God Is Not One: The Eight Rival Religions That Run the World--and Why Their Differences Matter
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God Is Not One: The Eight Rival Religions That Run the World--and Why Their Differences Matter

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by Stephen Prothero
     
 

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In God is Not One: The Eight Rival Religions That Run the World, New York Times bestselling author of Religious Literacy and religion scholar Stephen Prothero argues that persistent attempts to portray all religions as different paths to the same God overlook the distinct problem that each tradition seeks to solve. Delving into the different

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Overview

In God is Not One: The Eight Rival Religions That Run the World, New York Times bestselling author of Religious Literacy and religion scholar Stephen Prothero argues that persistent attempts to portray all religions as different paths to the same God overlook the distinct problem that each tradition seeks to solve. Delving into the different problems and solutions that Islam, Christianity, Buddhism, Judaism, Confucianism, Yoruba Religion, Daoism and Atheism strive to combat, God is Not One is an indispensable guide to the questions human beings have asked for millennia—and to the disparate paths we are taking to answer them today. Readers of Huston Smith and Karen Armstrong will find much to ponder in God is Not One.

Editorial Reviews

Rodney Stark
“An urgently needed and very nicely done corrective to politically correct nonsense.”
Eboo Patel
“Stephen Prothero has done it again. This is a powerfully-written, paradigm-shifting book. How religious differences can be a bridge of cooperation rather than a bomb of destruction is one of the most important challenges of our era, and Prothero is as good a guide as you will find.”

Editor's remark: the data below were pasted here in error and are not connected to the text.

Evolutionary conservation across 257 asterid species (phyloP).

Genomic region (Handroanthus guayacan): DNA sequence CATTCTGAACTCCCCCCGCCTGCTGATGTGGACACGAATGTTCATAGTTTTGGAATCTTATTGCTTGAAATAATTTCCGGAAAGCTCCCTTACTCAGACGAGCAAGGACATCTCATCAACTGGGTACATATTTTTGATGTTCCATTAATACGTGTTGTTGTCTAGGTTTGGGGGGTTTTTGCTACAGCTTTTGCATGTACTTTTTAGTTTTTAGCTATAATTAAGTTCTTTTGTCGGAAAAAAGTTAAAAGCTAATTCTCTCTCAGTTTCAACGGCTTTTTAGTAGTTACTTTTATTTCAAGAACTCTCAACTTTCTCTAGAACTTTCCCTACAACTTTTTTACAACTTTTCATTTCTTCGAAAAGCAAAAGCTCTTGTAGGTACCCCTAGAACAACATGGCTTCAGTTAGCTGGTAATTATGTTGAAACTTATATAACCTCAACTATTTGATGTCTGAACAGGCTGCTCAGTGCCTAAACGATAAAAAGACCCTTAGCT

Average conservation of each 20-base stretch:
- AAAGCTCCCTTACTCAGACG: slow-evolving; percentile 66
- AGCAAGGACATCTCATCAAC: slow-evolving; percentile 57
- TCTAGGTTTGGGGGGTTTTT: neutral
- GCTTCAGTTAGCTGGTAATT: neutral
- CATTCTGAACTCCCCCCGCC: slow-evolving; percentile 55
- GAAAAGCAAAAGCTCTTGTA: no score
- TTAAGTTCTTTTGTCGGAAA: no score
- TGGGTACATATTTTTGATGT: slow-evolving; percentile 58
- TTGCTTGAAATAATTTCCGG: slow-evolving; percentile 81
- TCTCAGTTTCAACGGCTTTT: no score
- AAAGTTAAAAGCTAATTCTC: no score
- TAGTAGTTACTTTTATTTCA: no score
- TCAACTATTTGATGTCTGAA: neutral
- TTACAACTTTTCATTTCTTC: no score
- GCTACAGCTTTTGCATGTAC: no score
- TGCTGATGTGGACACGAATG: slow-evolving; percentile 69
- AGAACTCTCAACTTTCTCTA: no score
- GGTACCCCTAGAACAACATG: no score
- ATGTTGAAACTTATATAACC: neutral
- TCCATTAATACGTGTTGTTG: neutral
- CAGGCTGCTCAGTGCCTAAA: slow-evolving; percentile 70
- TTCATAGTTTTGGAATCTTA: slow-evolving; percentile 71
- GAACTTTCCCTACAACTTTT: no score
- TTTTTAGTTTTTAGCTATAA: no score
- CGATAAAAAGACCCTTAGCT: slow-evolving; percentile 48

Harvey Cox
“This book could well be the most highly readable, accurate, and up-to-date introduction to the world’s major religions.”
Miroslav Volf
“A very much needed book!”
Booklist
“Provocative, thoughtful, fiercely intelligent and, for both believing and nonbelieving, formal and informal students of religion, a must-read.”
The Daily Beast
“God is Not One is 2010’s must-read for anyone religiously illiterate….Don’t know much about the world’s faiths? Get a copy now.”
Los Angeles Times
“enormously timely, thoughtful and balanced”
Publishers Weekly
Expressing his astonishment, Prothero (Religious Literacy) arrives late at the party that has been celebrating for years the diversity and plurality of the world's religions. Although he is correct in asserting that an entire generation of scholars, teachers, and interested readers have claimed in the interest of religious tolerance that the world's religions were simply different paths to the same one God, such a claim functions as little more than a red herring in what is otherwise a useful introduction to the world's religions. Once past that assertion, Prothero sets up a helpful model for examining each religion on its own terms: he explores a problem that dominates the religion, the religion's solution to the problem, the technique the religion uses to move from problem to solution, and the exemplar who charts a path from problem to solution. For example, in Buddhism the problem is suffering; the solution is nirvana; the technique is the Noble Eightfold Path; and the exemplars are the arhats, bodhisattvas, and lamas. Despite his naïveté about contemporary interreligious dialogue, Prothero's survey is a useful introduction to eight of the world's great religions.
Copyright © Reed Business Information, a division of Reed Elsevier Inc. All rights reserved.